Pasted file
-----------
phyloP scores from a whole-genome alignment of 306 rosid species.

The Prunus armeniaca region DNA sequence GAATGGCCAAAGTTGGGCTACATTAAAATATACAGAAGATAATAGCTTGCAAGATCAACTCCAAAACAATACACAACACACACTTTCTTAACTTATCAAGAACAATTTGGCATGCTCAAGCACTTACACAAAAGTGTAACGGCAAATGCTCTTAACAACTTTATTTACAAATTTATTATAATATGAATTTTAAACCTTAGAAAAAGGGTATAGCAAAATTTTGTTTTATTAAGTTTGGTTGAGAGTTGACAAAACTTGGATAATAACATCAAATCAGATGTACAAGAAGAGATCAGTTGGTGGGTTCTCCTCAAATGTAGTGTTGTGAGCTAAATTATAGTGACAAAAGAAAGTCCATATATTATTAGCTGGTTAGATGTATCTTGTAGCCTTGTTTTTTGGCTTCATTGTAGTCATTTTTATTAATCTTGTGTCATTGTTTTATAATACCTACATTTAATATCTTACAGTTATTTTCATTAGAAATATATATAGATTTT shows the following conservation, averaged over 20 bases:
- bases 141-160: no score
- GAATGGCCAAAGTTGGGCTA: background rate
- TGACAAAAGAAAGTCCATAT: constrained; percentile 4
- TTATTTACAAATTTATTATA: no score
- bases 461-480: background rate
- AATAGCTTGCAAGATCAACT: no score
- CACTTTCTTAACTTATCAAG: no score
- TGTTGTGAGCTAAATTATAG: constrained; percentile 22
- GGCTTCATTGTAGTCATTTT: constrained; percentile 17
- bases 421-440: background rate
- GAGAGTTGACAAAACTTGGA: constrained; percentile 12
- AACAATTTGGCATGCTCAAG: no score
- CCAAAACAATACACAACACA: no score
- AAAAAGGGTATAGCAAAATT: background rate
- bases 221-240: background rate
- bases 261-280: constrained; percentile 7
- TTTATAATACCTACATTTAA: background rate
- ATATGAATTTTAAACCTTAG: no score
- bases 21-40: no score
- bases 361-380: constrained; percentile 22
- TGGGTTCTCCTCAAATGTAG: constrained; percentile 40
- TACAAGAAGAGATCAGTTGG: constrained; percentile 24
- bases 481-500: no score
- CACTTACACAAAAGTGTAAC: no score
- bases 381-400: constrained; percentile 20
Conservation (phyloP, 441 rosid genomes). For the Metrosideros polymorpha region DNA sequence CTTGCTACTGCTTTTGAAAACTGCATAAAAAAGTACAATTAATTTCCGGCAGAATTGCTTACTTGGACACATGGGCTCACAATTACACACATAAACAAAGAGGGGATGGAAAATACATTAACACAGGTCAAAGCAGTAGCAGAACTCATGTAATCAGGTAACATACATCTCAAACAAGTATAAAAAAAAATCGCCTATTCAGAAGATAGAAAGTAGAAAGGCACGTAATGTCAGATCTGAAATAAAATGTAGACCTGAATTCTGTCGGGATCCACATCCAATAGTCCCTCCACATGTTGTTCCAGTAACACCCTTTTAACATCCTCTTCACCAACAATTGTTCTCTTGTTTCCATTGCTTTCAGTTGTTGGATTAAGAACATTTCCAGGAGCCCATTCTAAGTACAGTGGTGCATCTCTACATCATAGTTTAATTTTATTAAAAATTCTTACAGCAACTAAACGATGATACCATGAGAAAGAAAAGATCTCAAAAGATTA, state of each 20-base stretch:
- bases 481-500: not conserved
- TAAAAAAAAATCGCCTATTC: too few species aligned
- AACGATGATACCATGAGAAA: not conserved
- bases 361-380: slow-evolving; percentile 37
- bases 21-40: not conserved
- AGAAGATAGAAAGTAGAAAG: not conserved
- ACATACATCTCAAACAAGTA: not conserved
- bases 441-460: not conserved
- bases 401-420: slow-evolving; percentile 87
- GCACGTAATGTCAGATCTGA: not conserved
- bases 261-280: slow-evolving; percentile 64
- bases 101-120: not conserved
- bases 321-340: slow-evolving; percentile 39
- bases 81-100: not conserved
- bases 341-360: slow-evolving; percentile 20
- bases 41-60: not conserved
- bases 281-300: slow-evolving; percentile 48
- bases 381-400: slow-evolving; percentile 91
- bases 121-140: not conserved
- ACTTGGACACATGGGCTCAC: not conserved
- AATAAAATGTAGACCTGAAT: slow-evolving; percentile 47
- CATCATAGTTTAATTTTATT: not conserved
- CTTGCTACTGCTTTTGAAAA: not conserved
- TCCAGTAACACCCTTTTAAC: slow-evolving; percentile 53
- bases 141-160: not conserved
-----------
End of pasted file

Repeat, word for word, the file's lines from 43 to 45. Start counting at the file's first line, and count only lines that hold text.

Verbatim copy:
- bases 341-360: slow-evolving; percentile 20
- bases 41-60: not conserved
- bases 281-300: slow-evolving; percentile 48